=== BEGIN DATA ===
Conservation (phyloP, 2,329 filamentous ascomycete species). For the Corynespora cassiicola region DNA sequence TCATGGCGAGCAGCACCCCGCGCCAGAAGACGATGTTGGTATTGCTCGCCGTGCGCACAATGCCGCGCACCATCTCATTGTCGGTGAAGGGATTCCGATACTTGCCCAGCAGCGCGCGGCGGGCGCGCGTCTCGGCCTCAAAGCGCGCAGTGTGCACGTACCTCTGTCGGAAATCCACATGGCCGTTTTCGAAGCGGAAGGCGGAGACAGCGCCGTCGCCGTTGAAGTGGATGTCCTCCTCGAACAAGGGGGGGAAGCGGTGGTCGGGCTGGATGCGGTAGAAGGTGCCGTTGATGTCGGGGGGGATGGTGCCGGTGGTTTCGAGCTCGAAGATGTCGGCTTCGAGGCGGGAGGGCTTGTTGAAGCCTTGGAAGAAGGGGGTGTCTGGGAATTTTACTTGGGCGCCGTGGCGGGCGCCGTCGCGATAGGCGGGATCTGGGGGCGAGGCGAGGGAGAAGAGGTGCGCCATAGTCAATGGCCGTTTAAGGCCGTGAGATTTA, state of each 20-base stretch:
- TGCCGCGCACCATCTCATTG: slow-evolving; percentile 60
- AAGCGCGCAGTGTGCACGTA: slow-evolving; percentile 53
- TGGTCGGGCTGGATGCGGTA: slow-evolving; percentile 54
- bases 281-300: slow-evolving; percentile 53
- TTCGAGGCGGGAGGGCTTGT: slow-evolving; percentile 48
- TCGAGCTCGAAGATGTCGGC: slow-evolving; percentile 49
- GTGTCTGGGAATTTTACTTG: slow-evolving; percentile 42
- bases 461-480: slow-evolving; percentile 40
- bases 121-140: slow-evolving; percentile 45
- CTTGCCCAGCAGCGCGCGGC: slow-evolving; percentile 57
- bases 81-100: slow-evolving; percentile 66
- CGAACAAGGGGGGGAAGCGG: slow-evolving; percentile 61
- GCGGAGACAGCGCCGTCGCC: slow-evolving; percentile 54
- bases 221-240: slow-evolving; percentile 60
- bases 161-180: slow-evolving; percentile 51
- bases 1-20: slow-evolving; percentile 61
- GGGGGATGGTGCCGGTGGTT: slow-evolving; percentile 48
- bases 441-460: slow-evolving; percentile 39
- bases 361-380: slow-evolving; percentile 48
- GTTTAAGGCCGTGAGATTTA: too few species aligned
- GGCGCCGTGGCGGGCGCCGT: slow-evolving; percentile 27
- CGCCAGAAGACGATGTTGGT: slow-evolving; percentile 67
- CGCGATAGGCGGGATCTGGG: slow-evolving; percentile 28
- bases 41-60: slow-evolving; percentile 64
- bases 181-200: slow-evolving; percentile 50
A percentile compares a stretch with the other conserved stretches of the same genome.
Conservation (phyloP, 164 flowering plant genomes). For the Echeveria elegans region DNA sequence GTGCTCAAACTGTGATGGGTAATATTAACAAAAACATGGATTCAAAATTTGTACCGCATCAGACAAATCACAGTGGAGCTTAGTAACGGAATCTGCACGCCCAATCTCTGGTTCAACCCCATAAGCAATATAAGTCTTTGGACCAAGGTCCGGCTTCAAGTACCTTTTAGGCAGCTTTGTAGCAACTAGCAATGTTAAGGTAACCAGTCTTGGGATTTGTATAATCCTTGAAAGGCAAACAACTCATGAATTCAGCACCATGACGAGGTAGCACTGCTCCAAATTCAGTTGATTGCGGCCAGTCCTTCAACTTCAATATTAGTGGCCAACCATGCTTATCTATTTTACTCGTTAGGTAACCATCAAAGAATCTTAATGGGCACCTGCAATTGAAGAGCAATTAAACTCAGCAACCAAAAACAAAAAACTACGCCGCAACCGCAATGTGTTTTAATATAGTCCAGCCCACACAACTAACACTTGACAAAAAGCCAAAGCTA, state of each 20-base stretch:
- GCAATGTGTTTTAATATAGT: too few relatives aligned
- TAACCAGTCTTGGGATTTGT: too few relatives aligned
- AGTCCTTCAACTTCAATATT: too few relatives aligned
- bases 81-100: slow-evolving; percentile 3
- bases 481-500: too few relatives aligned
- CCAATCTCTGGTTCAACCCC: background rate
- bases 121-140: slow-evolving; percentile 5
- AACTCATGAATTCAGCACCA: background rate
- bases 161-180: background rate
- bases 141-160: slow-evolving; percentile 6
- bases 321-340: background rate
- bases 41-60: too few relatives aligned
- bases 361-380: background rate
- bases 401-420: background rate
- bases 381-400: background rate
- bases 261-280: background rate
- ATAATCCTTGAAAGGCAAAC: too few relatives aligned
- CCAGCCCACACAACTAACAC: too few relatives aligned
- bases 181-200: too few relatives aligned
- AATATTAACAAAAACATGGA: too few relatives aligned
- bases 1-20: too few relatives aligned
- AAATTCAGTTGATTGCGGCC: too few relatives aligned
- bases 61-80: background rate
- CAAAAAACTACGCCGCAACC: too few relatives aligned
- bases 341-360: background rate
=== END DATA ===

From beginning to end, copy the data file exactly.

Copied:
Conservation (phyloP, 2,329 filamentous ascomycete species). For the Corynespora cassiicola region DNA sequence TCATGGCGAGCAGCACCCCGCGCCAGAAGACGATGTTGGTATTGCTCGCCGTGCGCACAATGCCGCGCACCATCTCATTGTCGGTGAAGGGATTCCGATACTTGCCCAGCAGCGCGCGGCGGGCGCGCGTCTCGGCCTCAAAGCGCGCAGTGTGCACGTACCTCTGTCGGAAATCCACATGGCCGTTTTCGAAGCGGAAGGCGGAGACAGCGCCGTCGCCGTTGAAGTGGATGTCCTCCTCGAACAAGGGGGGGAAGCGGTGGTCGGGCTGGATGCGGTAGAAGGTGCCGTTGATGTCGGGGGGGATGGTGCCGGTGGTTTCGAGCTCGAAGATGTCGGCTTCGAGGCGGGAGGGCTTGTTGAAGCCTTGGAAGAAGGGGGTGTCTGGGAATTTTACTTGGGCGCCGTGGCGGGCGCCGTCGCGATAGGCGGGATCTGGGGGCGAGGCGAGGGAGAAGAGGTGCGCCATAGTCAATGGCCGTTTAAGGCCGTGAGATTTA, state of each 20-base stretch:
- TGCCGCGCACCATCTCATTG: slow-evolving; percentile 60
- AAGCGCGCAGTGTGCACGTA: slow-evolving; percentile 53
- TGGTCGGGCTGGATGCGGTA: slow-evolving; percentile 54
- bases 281-300: slow-evolving; percentile 53
- TTCGAGGCGGGAGGGCTTGT: slow-evolving; percentile 48
- TCGAGCTCGAAGATGTCGGC: slow-evolving; percentile 49
- GTGTCTGGGAATTTTACTTG: slow-evolving; percentile 42
- bases 461-480: slow-evolving; percentile 40
- bases 121-140: slow-evolving; percentile 45
- CTTGCCCAGCAGCGCGCGGC: slow-evolving; percentile 57
- bases 81-100: slow-evolving; percentile 66
- CGAACAAGGGGGGGAAGCGG: slow-evolving; percentile 61
- GCGGAGACAGCGCCGTCGCC: slow-evolving; percentile 54
- bases 221-240: slow-evolving; percentile 60
- bases 161-180: slow-evolving; percentile 51
- bases 1-20: slow-evolving; percentile 61
- GGGGGATGGTGCCGGTGGTT: slow-evolving; percentile 48
- bases 441-460: slow-evolving; percentile 39
- bases 361-380: slow-evolving; percentile 48
- GTTTAAGGCCGTGAGATTTA: too few species aligned
- GGCGCCGTGGCGGGCGCCGT: slow-evolving; percentile 27
- CGCCAGAAGACGATGTTGGT: slow-evolving; percentile 67
- CGCGATAGGCGGGATCTGGG: slow-evolving; percentile 28
- bases 41-60: slow-evolving; percentile 64
- bases 181-200: slow-evolving; percentile 50
A percentile compares a stretch with the other conserved stretches of the same genome.
Conservation (phyloP, 164 flowering plant genomes). For the Echeveria elegans region DNA sequence GTGCTCAAACTGTGATGGGTAATATTAACAAAAACATGGATTCAAAATTTGTACCGCATCAGACAAATCACAGTGGAGCTTAGTAACGGAATCTGCACGCCCAATCTCTGGTTCAACCCCATAAGCAATATAAGTCTTTGGACCAAGGTCCGGCTTCAAGTACCTTTTAGGCAGCTTTGTAGCAACTAGCAATGTTAAGGTAACCAGTCTTGGGATTTGTATAATCCTTGAAAGGCAAACAACTCATGAATTCAGCACCATGACGAGGTAGCACTGCTCCAAATTCAGTTGATTGCGGCCAGTCCTTCAACTTCAATATTAGTGGCCAACCATGCTTATCTATTTTACTCGTTAGGTAACCATCAAAGAATCTTAATGGGCACCTGCAATTGAAGAGCAATTAAACTCAGCAACCAAAAACAAAAAACTACGCCGCAACCGCAATGTGTTTTAATATAGTCCAGCCCACACAACTAACACTTGACAAAAAGCCAAAGCTA, state of each 20-base stretch:
- GCAATGTGTTTTAATATAGT: too few relatives aligned
- TAACCAGTCTTGGGATTTGT: too few relatives aligned
- AGTCCTTCAACTTCAATATT: too few relatives aligned
- bases 81-100: slow-evolving; percentile 3
- bases 481-500: too few relatives aligned
- CCAATCTCTGGTTCAACCCC: background rate
- bases 121-140: slow-evolving; percentile 5
- AACTCATGAATTCAGCACCA: background rate
- bases 161-180: background rate
- bases 141-160: slow-evolving; percentile 6
- bases 321-340: background rate
- bases 41-60: too few relatives aligned
- bases 361-380: background rate
- bases 401-420: background rate
- bases 381-400: background rate
- bases 261-280: background rate
- ATAATCCTTGAAAGGCAAAC: too few relatives aligned
- CCAGCCCACACAACTAACAC: too few relatives aligned
- bases 181-200: too few relatives aligned
- AATATTAACAAAAACATGGA: too few relatives aligned
- bases 1-20: too few relatives aligned
- AAATTCAGTTGATTGCGGCC: too few relatives aligned
- bases 61-80: background rate
- CAAAAAACTACGCCGCAACC: too few relatives aligned
- bases 341-360: background rate